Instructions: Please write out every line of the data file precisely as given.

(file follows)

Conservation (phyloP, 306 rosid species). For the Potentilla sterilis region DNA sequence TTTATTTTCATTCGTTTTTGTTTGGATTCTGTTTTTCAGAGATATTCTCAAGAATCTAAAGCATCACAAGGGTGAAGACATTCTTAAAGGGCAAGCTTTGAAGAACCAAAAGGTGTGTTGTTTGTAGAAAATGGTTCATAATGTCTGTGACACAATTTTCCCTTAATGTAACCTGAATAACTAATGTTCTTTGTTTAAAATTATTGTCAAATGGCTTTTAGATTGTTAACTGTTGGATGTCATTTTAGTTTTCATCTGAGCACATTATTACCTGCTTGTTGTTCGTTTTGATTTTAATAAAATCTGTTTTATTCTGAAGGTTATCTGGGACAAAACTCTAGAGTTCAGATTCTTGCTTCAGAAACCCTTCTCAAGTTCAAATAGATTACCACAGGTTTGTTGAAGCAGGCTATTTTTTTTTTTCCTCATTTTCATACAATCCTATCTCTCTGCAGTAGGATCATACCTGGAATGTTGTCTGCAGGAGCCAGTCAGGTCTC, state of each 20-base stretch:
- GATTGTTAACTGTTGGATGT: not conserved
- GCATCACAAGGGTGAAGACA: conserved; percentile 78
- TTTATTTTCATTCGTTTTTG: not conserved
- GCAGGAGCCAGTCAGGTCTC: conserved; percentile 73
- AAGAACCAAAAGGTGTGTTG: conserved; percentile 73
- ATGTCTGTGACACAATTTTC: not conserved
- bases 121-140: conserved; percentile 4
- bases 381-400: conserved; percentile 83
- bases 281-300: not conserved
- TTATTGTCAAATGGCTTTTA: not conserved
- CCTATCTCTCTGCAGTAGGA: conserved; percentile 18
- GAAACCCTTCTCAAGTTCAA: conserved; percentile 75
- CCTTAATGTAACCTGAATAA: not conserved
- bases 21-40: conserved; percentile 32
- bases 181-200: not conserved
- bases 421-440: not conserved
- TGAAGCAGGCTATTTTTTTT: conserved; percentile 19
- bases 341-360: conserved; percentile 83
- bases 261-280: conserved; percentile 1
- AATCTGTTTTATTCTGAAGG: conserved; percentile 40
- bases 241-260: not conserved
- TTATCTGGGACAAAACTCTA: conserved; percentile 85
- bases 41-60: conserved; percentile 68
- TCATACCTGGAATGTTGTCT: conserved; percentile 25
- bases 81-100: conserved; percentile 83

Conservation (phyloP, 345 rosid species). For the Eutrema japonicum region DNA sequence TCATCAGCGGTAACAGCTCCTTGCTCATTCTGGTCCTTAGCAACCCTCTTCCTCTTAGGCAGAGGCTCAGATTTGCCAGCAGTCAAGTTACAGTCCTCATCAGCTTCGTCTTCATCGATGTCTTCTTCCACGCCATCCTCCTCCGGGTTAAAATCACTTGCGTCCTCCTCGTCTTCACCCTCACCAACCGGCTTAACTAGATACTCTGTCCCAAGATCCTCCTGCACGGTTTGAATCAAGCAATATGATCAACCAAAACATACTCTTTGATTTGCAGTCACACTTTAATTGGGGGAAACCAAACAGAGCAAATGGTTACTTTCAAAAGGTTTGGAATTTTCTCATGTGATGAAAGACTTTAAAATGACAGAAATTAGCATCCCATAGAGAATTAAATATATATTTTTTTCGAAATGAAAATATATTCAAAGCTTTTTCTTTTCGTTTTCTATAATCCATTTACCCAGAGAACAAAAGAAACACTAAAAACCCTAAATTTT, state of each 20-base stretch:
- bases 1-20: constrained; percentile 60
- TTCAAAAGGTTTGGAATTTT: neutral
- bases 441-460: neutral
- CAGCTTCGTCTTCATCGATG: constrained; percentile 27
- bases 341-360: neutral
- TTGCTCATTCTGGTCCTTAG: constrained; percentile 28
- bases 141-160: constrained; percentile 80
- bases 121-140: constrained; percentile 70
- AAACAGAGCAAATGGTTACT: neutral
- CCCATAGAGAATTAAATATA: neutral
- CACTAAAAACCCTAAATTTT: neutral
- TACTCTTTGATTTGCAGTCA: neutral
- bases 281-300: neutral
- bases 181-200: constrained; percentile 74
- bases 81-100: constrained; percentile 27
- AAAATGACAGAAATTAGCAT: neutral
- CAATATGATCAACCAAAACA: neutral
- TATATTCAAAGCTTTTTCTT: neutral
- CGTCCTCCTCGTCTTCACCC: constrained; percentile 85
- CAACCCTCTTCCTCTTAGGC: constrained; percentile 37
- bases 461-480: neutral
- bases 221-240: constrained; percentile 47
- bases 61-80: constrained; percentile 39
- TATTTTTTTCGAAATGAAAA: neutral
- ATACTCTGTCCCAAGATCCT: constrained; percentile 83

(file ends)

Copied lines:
Conservation (phyloP, 306 rosid species). For the Potentilla sterilis region DNA sequence TTTATTTTCATTCGTTTTTGTTTGGATTCTGTTTTTCAGAGATATTCTCAAGAATCTAAAGCATCACAAGGGTGAAGACATTCTTAAAGGGCAAGCTTTGAAGAACCAAAAGGTGTGTTGTTTGTAGAAAATGGTTCATAATGTCTGTGACACAATTTTCCCTTAATGTAACCTGAATAACTAATGTTCTTTGTTTAAAATTATTGTCAAATGGCTTTTAGATTGTTAACTGTTGGATGTCATTTTAGTTTTCATCTGAGCACATTATTACCTGCTTGTTGTTCGTTTTGATTTTAATAAAATCTGTTTTATTCTGAAGGTTATCTGGGACAAAACTCTAGAGTTCAGATTCTTGCTTCAGAAACCCTTCTCAAGTTCAAATAGATTACCACAGGTTTGTTGAAGCAGGCTATTTTTTTTTTTCCTCATTTTCATACAATCCTATCTCTCTGCAGTAGGATCATACCTGGAATGTTGTCTGCAGGAGCCAGTCAGGTCTC, state of each 20-base stretch:
- GATTGTTAACTGTTGGATGT: not conserved
- GCATCACAAGGGTGAAGACA: conserved; percentile 78
- TTTATTTTCATTCGTTTTTG: not conserved
- GCAGGAGCCAGTCAGGTCTC: conserved; percentile 73
- AAGAACCAAAAGGTGTGTTG: conserved; percentile 73
- ATGTCTGTGACACAATTTTC: not conserved
- bases 121-140: conserved; percentile 4
- bases 381-400: conserved; percentile 83
- bases 281-300: not conserved
- TTATTGTCAAATGGCTTTTA: not conserved
- CCTATCTCTCTGCAGTAGGA: conserved; percentile 18
- GAAACCCTTCTCAAGTTCAA: conserved; percentile 75
- CCTTAATGTAACCTGAATAA: not conserved
- bases 21-40: conserved; percentile 32
- bases 181-200: not conserved
- bases 421-440: not conserved
- TGAAGCAGGCTATTTTTTTT: conserved; percentile 19
- bases 341-360: conserved; percentile 83
- bases 261-280: conserved; percentile 1
- AATCTGTTTTATTCTGAAGG: conserved; percentile 40
- bases 241-260: not conserved
- TTATCTGGGACAAAACTCTA: conserved; percentile 85
- bases 41-60: conserved; percentile 68
- TCATACCTGGAATGTTGTCT: conserved; percentile 25
- bases 81-100: conserved; percentile 83

Conservation (phyloP, 345 rosid species). For the Eutrema japonicum region DNA sequence TCATCAGCGGTAACAGCTCCTTGCTCATTCTGGTCCTTAGCAACCCTCTTCCTCTTAGGCAGAGGCTCAGATTTGCCAGCAGTCAAGTTACAGTCCTCATCAGCTTCGTCTTCATCGATGTCTTCTTCCACGCCATCCTCCTCCGGGTTAAAATCACTTGCGTCCTCCTCGTCTTCACCCTCACCAACCGGCTTAACTAGATACTCTGTCCCAAGATCCTCCTGCACGGTTTGAATCAAGCAATATGATCAACCAAAACATACTCTTTGATTTGCAGTCACACTTTAATTGGGGGAAACCAAACAGAGCAAATGGTTACTTTCAAAAGGTTTGGAATTTTCTCATGTGATGAAAGACTTTAAAATGACAGAAATTAGCATCCCATAGAGAATTAAATATATATTTTTTTCGAAATGAAAATATATTCAAAGCTTTTTCTTTTCGTTTTCTATAATCCATTTACCCAGAGAACAAAAGAAACACTAAAAACCCTAAATTTT, state of each 20-base stretch:
- bases 1-20: constrained; percentile 60
- TTCAAAAGGTTTGGAATTTT: neutral
- bases 441-460: neutral
- CAGCTTCGTCTTCATCGATG: constrained; percentile 27
- bases 341-360: neutral
- TTGCTCATTCTGGTCCTTAG: constrained; percentile 28
- bases 141-160: constrained; percentile 80
- bases 121-140: constrained; percentile 70
- AAACAGAGCAAATGGTTACT: neutral
- CCCATAGAGAATTAAATATA: neutral
- CACTAAAAACCCTAAATTTT: neutral
- TACTCTTTGATTTGCAGTCA: neutral
- bases 281-300: neutral
- bases 181-200: constrained; percentile 74
- bases 81-100: constrained; percentile 27
- AAAATGACAGAAATTAGCAT: neutral
- CAATATGATCAACCAAAACA: neutral
- TATATTCAAAGCTTTTTCTT: neutral
- CGTCCTCCTCGTCTTCACCC: constrained; percentile 85
- CAACCCTCTTCCTCTTAGGC: constrained; percentile 37
- bases 461-480: neutral
- bases 221-240: constrained; percentile 47
- bases 61-80: constrained; percentile 39
- TATTTTTTTCGAAATGAAAA: neutral
- ATACTCTGTCCCAAGATCCT: constrained; percentile 83